I have spent the last 20 odd years working as a taxonomist and evolutionary biologist at the University of Canberra where I specialised in the systematics and nomenclature of Australasian Turtles. I have described 5 species of turtle, 3 living and 2 fossil, as well as one genus.
I have recently published a complete synonymy of the Australasian Chelidae.
Most of my editing is concerned with Reptiles and Amphibians, specifically Turtles. So I guess I shall explain a little about this. My career in Zoology started when I was employed as shop keeper looking after tropical and marine fish and invertebrates. I did this whilst I began my B.Sc. in Zoology. Afterwards I worked at Notre Dame Zoo and then Western Plains Zoo in Australia.
During my involvement with the Zoo Industry I was involved in the Australian Species Management Plan (ASMP) Reptile and Amphibian TAG. Here I wrote the Management Plan for the Alligator Snapping Turtle and assisted with the management of the Galapagos Tortoises. This led to my becoming the joint International Species Co-ordinator for the Galapagos Tortoise along with a fellow from a USA Zoo.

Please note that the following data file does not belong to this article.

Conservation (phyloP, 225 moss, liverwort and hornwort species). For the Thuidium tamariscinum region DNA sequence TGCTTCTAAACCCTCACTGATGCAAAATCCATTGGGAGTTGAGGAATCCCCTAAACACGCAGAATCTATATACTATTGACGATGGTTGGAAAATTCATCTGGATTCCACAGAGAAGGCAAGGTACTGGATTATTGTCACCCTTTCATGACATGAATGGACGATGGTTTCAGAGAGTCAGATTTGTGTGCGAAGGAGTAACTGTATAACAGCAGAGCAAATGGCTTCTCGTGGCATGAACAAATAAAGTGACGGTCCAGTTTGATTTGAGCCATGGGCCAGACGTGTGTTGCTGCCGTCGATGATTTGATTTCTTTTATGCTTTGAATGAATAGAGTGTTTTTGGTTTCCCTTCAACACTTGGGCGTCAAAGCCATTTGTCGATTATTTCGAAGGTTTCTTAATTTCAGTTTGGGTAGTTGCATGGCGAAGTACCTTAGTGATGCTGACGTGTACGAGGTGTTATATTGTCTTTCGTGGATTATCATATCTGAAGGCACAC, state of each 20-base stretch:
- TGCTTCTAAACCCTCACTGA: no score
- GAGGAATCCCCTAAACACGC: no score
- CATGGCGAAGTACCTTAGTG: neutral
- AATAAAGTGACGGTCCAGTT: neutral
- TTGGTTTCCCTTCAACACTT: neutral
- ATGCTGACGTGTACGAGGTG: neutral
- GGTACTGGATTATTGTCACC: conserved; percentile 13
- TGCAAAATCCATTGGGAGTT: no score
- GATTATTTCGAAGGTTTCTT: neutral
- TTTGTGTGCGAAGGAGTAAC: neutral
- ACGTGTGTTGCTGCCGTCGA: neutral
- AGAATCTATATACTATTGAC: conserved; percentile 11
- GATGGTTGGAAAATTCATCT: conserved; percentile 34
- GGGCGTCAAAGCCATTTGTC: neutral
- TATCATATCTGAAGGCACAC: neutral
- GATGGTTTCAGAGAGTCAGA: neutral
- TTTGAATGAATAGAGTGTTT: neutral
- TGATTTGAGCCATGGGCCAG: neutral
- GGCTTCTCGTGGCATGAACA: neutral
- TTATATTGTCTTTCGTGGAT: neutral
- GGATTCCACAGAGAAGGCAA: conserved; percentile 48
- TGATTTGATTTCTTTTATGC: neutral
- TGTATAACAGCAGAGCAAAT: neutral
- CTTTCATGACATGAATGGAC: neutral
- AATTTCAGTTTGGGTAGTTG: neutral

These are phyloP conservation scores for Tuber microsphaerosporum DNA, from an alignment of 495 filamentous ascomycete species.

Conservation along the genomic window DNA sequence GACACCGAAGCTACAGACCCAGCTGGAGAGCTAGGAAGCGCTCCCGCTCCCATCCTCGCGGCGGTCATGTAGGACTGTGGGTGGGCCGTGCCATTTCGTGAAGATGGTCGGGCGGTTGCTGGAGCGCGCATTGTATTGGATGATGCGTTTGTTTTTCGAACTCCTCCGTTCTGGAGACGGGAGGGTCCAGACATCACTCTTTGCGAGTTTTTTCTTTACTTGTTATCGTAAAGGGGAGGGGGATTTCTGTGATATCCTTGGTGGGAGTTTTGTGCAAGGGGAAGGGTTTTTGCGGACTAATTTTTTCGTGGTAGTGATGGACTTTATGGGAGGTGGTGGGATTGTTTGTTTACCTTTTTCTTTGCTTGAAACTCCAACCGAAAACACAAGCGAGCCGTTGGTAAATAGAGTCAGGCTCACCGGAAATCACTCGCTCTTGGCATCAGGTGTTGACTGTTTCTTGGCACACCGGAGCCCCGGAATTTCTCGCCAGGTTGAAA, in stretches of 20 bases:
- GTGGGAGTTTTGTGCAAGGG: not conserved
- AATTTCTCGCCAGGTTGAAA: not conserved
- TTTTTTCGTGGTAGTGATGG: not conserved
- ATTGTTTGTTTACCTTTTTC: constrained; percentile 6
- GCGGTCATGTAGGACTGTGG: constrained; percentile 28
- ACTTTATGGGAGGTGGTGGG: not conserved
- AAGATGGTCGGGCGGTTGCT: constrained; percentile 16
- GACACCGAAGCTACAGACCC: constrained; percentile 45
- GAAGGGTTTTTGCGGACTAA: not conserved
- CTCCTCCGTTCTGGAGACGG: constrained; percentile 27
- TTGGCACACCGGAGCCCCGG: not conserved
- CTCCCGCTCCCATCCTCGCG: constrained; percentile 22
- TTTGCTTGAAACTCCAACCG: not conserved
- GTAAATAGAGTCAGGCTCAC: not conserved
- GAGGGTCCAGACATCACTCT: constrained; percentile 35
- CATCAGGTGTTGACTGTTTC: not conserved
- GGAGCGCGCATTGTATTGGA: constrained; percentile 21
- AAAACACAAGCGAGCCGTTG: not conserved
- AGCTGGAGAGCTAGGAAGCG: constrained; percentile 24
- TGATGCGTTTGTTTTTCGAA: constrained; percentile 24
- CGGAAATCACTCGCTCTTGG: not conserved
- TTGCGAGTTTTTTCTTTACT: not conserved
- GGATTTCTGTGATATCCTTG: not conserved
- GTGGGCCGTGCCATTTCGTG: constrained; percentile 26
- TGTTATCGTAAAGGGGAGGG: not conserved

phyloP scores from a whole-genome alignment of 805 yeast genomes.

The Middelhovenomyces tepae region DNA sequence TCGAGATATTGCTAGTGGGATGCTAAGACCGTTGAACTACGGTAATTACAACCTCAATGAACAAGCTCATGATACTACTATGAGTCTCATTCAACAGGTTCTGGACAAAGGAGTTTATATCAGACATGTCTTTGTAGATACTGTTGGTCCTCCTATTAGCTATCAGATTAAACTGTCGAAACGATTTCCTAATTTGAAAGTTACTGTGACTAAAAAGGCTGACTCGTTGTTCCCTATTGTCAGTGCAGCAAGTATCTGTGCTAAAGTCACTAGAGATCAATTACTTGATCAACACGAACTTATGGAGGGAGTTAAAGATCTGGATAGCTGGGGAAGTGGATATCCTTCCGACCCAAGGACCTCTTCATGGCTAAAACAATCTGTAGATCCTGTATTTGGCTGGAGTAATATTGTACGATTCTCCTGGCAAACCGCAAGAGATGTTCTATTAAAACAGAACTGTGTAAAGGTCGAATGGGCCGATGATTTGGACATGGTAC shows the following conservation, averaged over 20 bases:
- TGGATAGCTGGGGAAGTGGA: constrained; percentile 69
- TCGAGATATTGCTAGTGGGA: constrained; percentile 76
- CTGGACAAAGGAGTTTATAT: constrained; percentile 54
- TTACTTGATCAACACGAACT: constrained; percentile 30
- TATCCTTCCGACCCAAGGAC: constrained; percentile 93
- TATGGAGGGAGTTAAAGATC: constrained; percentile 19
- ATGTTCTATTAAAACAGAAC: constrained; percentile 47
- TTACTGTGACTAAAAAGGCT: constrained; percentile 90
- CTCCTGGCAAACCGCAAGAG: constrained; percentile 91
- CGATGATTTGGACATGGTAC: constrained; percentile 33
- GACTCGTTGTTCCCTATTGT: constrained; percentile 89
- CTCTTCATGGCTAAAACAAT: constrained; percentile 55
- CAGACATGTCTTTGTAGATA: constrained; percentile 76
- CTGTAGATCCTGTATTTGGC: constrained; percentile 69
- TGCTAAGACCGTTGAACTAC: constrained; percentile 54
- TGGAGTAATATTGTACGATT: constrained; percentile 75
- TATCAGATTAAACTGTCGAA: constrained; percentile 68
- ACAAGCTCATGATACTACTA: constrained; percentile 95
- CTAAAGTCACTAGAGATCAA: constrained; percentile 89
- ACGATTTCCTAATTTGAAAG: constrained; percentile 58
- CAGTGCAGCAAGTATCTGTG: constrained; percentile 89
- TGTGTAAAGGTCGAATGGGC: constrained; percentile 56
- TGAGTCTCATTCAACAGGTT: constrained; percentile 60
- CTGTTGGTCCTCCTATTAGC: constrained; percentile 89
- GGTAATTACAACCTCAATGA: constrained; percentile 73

I then was taken on to finish my degree at the University of Canberra. Here I worked in the Applied Ecology Institute as a taxonomist from 1994 till 2008. I was fortunate whilst here to describe 7 species of turtles (5 living - Chelodina burrungandjii, Chelodina canni, Elseya albagula, Elseya rhodini, Elseya flaviventralis and 2 fossil - Elseya nadibajagu and Rheodytes devisi. I also described one new genus Myuchelys and two subgenera Hanwarachelys and Chelydera. Further I developed keys to species of the Chelidae and a full synonomy. This has led to my advisory role with the IUCN and my membership of the Turtle Taxonomy Working Group of the Tortoise and Freshwater Turtle Specialist Group. I take a heavy interest in nomenclatural issues and have published a number of papers in the Bulletin of Zoological Nomenclature, the journal of the ICZN.
From 2009 to 2014 I was living in northern USA and as of February, 2014 am now in Brazil, I am attached to the Museu de Zoologia in Sao Paulo where I am working on the living and fossil Chelid and Pelomedusid turtles of South America, Africa and Australasia. I am also now working hard on nomenclatural issues in Herpetology. I now spend about 3 months of each year in Florida where I am Curator of the Chelonian Research Institute, managing the largest and most comprehensive collection of turtles in the world.
As of 2020 I finished my work as Curator of the Chelonian Research Institute and am now an Associate Researcher at the Centro de Estudos dos Quelônios da Amazônia - CEQUA in Manaus, working on turtles of the Amazon River. Recently I have taken on the role of Secretary of the International Union of Biological Sciences Working Group for Global Species Lists. In this endeavor we are aiming to develop protocols for and aim towards a single global list of species.